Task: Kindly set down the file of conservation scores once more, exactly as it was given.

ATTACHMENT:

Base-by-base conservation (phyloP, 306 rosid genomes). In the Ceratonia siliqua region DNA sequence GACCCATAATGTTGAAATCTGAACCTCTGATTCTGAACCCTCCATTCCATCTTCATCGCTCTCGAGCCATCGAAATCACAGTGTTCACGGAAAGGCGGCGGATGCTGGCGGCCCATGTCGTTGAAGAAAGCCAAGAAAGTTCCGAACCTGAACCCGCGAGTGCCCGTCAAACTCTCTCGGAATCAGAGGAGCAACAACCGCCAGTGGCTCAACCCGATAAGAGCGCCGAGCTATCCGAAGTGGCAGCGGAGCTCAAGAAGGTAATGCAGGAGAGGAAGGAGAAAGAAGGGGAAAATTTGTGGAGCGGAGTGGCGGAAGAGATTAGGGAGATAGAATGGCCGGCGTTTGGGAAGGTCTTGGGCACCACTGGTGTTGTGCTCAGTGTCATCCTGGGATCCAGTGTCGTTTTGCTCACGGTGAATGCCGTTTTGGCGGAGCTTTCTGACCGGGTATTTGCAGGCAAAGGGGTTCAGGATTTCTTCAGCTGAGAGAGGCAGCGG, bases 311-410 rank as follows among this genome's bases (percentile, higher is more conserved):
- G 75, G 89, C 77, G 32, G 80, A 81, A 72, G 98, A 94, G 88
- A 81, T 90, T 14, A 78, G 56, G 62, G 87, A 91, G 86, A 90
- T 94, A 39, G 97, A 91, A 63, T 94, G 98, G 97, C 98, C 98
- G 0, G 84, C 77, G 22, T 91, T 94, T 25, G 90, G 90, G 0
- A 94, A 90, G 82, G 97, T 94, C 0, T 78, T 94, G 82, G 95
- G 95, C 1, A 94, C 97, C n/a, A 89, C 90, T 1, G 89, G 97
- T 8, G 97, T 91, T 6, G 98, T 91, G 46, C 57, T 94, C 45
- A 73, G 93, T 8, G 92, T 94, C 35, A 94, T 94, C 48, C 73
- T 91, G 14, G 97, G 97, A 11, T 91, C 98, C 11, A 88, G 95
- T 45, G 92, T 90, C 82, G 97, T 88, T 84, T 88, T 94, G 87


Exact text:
Base-by-base conservation (phyloP, 306 rosid genomes). In the Ceratonia siliqua region DNA sequence GACCCATAATGTTGAAATCTGAACCTCTGATTCTGAACCCTCCATTCCATCTTCATCGCTCTCGAGCCATCGAAATCACAGTGTTCACGGAAAGGCGGCGGATGCTGGCGGCCCATGTCGTTGAAGAAAGCCAAGAAAGTTCCGAACCTGAACCCGCGAGTGCCCGTCAAACTCTCTCGGAATCAGAGGAGCAACAACCGCCAGTGGCTCAACCCGATAAGAGCGCCGAGCTATCCGAAGTGGCAGCGGAGCTCAAGAAGGTAATGCAGGAGAGGAAGGAGAAAGAAGGGGAAAATTTGTGGAGCGGAGTGGCGGAAGAGATTAGGGAGATAGAATGGCCGGCGTTTGGGAAGGTCTTGGGCACCACTGGTGTTGTGCTCAGTGTCATCCTGGGATCCAGTGTCGTTTTGCTCACGGTGAATGCCGTTTTGGCGGAGCTTTCTGACCGGGTATTTGCAGGCAAAGGGGTTCAGGATTTCTTCAGCTGAGAGAGGCAGCGG, bases 311-410 rank as follows among this genome's bases (percentile, higher is more conserved):
- G 75, G 89, C 77, G 32, G 80, A 81, A 72, G 98, A 94, G 88
- A 81, T 90, T 14, A 78, G 56, G 62, G 87, A 91, G 86, A 90
- T 94, A 39, G 97, A 91, A 63, T 94, G 98, G 97, C 98, C 98
- G 0, G 84, C 77, G 22, T 91, T 94, T 25, G 90, G 90, G 0
- A 94, A 90, G 82, G 97, T 94, C 0, T 78, T 94, G 82, G 95
- G 95, C 1, A 94, C 97, C n/a, A 89, C 90, T 1, G 89, G 97
- T 8, G 97, T 91, T 6, G 98, T 91, G 46, C 57, T 94, C 45
- A 73, G 93, T 8, G 92, T 94, C 35, A 94, T 94, C 48, C 73
- T 91, G 14, G 97, G 97, A 11, T 91, C 98, C 11, A 88, G 95
- T 45, G 92, T 90, C 82, G 97, T 88, T 84, T 88, T 94, G 87